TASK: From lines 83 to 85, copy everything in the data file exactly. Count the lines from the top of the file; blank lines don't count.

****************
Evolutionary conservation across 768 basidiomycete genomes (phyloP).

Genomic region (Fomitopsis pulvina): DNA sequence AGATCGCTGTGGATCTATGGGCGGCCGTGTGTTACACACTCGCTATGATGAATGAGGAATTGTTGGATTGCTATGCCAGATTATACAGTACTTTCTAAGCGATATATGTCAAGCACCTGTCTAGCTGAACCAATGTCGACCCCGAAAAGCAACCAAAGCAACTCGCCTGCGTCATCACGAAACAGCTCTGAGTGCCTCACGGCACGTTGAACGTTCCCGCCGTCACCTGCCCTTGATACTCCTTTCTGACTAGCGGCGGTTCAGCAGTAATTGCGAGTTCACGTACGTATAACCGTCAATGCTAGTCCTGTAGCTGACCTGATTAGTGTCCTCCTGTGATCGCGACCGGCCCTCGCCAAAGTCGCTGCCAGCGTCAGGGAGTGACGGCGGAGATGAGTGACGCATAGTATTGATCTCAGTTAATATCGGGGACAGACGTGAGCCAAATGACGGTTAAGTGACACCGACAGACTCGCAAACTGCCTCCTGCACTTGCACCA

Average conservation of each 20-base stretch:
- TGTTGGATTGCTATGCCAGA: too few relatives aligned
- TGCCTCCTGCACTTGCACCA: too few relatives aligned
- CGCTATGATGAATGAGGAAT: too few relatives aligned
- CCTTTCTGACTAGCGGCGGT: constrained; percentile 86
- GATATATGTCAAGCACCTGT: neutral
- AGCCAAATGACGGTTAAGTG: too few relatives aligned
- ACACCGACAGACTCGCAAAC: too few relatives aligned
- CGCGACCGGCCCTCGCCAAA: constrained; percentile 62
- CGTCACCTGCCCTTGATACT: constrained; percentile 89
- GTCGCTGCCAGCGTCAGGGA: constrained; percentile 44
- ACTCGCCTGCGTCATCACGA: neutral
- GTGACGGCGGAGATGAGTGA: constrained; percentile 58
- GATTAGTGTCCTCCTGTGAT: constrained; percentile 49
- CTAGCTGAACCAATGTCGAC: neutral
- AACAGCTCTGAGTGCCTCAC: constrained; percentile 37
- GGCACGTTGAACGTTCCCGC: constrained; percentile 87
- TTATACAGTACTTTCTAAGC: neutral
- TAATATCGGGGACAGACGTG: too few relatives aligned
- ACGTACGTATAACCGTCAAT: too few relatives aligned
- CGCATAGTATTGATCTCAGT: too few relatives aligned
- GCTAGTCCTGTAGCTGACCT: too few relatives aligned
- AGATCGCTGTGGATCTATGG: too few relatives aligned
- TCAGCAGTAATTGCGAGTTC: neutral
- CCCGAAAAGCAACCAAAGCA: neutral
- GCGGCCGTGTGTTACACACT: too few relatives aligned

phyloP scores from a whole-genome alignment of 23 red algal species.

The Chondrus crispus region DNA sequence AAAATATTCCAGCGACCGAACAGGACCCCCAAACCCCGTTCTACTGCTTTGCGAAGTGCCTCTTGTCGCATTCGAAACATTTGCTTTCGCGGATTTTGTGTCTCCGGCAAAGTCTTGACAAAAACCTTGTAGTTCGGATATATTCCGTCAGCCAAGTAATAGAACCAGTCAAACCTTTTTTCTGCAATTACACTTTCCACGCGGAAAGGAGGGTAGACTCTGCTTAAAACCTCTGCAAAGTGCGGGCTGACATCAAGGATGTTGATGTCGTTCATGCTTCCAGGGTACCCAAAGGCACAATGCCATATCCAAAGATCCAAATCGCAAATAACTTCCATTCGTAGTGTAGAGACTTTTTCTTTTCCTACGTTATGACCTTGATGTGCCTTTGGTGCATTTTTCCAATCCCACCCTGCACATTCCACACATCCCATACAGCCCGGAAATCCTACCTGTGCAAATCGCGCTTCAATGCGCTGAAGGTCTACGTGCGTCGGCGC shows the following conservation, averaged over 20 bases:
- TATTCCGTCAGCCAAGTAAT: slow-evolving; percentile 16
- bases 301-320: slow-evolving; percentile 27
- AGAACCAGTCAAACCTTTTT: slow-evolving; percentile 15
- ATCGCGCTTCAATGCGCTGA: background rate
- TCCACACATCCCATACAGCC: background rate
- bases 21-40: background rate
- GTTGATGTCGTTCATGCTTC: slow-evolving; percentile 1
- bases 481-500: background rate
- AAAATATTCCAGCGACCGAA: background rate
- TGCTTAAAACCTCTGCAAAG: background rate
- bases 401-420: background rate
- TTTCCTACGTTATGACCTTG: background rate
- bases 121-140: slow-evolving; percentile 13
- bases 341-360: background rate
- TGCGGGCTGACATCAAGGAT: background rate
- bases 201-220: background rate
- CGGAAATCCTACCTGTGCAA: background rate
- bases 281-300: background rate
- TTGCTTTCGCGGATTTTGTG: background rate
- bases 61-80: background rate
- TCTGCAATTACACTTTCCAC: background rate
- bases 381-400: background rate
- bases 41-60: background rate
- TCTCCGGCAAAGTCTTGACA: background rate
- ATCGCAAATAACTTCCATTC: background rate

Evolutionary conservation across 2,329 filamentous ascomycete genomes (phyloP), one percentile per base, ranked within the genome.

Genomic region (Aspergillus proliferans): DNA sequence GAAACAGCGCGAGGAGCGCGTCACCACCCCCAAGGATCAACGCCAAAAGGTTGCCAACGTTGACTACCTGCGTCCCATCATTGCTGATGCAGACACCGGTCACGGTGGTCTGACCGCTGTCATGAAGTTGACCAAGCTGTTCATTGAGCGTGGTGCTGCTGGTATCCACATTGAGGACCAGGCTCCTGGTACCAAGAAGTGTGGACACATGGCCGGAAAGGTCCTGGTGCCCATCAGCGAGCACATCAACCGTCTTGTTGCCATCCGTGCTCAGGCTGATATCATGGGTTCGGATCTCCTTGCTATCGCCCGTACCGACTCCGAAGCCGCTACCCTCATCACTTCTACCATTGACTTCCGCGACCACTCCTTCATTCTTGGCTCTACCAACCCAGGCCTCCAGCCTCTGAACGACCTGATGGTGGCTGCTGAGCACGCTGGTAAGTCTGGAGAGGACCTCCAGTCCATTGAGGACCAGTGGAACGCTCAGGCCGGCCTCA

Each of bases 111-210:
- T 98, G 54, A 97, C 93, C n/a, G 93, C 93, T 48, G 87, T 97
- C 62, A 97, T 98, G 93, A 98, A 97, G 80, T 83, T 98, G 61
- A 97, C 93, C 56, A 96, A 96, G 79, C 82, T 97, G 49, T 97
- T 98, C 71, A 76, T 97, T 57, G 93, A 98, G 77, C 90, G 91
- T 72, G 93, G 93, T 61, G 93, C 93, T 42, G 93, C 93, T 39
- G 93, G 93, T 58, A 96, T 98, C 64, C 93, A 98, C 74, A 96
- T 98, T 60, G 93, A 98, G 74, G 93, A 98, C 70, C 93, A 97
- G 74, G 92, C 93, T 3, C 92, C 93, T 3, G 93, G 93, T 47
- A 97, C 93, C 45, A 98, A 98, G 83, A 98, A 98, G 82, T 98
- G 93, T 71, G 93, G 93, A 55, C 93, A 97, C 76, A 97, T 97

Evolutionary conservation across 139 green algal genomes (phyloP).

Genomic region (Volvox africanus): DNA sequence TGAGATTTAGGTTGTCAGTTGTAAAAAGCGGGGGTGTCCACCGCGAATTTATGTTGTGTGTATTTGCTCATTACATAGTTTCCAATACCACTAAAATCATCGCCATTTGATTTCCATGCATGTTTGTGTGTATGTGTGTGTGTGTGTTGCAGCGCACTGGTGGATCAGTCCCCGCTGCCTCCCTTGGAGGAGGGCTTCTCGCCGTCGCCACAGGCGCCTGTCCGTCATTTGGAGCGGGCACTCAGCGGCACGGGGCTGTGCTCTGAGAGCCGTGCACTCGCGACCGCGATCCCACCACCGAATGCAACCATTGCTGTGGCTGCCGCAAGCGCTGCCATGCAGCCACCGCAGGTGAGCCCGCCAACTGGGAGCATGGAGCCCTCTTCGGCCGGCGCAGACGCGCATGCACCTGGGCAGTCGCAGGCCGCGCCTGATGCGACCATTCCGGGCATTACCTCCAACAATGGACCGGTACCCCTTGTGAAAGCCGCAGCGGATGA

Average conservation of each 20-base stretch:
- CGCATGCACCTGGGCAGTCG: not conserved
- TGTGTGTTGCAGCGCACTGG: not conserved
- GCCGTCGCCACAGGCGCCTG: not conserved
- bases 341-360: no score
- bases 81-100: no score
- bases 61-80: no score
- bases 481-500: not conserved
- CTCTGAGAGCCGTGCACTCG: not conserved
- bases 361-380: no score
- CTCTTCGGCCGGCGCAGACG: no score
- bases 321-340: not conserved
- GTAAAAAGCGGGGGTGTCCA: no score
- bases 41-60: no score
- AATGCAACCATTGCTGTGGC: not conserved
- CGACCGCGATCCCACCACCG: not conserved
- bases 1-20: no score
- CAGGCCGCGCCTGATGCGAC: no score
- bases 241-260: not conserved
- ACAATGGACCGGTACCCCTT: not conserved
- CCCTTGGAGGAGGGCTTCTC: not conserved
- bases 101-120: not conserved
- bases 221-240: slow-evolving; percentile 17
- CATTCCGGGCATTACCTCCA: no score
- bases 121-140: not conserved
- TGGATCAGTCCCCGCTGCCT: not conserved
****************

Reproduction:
- GTAAAAAGCGGGGGTGTCCA: no score
- bases 41-60: no score
- AATGCAACCATTGCTGTGGC: not conserved